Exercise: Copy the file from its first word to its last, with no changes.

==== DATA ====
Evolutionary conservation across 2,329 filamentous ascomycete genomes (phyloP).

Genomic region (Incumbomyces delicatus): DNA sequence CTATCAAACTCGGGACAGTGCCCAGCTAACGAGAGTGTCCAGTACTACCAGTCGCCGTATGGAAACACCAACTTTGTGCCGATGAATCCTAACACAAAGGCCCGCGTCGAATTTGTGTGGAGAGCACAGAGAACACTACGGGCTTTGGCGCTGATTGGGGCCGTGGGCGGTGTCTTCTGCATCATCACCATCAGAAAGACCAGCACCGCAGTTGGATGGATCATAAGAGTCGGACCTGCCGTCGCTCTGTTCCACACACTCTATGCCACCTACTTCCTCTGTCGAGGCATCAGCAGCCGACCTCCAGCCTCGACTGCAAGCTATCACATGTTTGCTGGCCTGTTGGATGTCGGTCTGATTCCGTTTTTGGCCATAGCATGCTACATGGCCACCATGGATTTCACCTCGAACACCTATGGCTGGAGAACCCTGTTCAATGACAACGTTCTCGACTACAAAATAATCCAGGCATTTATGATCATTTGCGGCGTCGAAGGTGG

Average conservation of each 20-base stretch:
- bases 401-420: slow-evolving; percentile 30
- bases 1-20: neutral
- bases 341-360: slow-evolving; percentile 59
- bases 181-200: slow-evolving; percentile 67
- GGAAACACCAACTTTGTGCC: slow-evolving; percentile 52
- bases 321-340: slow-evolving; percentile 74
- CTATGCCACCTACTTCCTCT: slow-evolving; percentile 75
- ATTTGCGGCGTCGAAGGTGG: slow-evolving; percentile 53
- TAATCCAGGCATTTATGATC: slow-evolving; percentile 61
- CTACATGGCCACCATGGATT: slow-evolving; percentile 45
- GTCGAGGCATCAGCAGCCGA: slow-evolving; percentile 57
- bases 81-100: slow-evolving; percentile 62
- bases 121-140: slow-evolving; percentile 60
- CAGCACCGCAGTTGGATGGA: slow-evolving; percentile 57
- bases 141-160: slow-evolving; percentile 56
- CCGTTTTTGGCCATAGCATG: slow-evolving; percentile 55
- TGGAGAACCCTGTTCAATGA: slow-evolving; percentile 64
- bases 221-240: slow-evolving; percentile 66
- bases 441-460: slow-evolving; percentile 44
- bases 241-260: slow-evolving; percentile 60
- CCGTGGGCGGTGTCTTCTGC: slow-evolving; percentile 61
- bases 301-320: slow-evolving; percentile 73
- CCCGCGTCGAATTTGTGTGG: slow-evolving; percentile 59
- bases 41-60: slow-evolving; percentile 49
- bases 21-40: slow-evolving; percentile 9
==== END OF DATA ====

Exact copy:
Evolutionary conservation across 2,329 filamentous ascomycete genomes (phyloP).

Genomic region (Incumbomyces delicatus): DNA sequence CTATCAAACTCGGGACAGTGCCCAGCTAACGAGAGTGTCCAGTACTACCAGTCGCCGTATGGAAACACCAACTTTGTGCCGATGAATCCTAACACAAAGGCCCGCGTCGAATTTGTGTGGAGAGCACAGAGAACACTACGGGCTTTGGCGCTGATTGGGGCCGTGGGCGGTGTCTTCTGCATCATCACCATCAGAAAGACCAGCACCGCAGTTGGATGGATCATAAGAGTCGGACCTGCCGTCGCTCTGTTCCACACACTCTATGCCACCTACTTCCTCTGTCGAGGCATCAGCAGCCGACCTCCAGCCTCGACTGCAAGCTATCACATGTTTGCTGGCCTGTTGGATGTCGGTCTGATTCCGTTTTTGGCCATAGCATGCTACATGGCCACCATGGATTTCACCTCGAACACCTATGGCTGGAGAACCCTGTTCAATGACAACGTTCTCGACTACAAAATAATCCAGGCATTTATGATCATTTGCGGCGTCGAAGGTGG

Average conservation of each 20-base stretch:
- bases 401-420: slow-evolving; percentile 30
- bases 1-20: neutral
- bases 341-360: slow-evolving; percentile 59
- bases 181-200: slow-evolving; percentile 67
- GGAAACACCAACTTTGTGCC: slow-evolving; percentile 52
- bases 321-340: slow-evolving; percentile 74
- CTATGCCACCTACTTCCTCT: slow-evolving; percentile 75
- ATTTGCGGCGTCGAAGGTGG: slow-evolving; percentile 53
- TAATCCAGGCATTTATGATC: slow-evolving; percentile 61
- CTACATGGCCACCATGGATT: slow-evolving; percentile 45
- GTCGAGGCATCAGCAGCCGA: slow-evolving; percentile 57
- bases 81-100: slow-evolving; percentile 62
- bases 121-140: slow-evolving; percentile 60
- CAGCACCGCAGTTGGATGGA: slow-evolving; percentile 57
- bases 141-160: slow-evolving; percentile 56
- CCGTTTTTGGCCATAGCATG: slow-evolving; percentile 55
- TGGAGAACCCTGTTCAATGA: slow-evolving; percentile 64
- bases 221-240: slow-evolving; percentile 66
- bases 441-460: slow-evolving; percentile 44
- bases 241-260: slow-evolving; percentile 60
- CCGTGGGCGGTGTCTTCTGC: slow-evolving; percentile 61
- bases 301-320: slow-evolving; percentile 73
- CCCGCGTCGAATTTGTGTGG: slow-evolving; percentile 59
- bases 41-60: slow-evolving; percentile 49
- bases 21-40: slow-evolving; percentile 9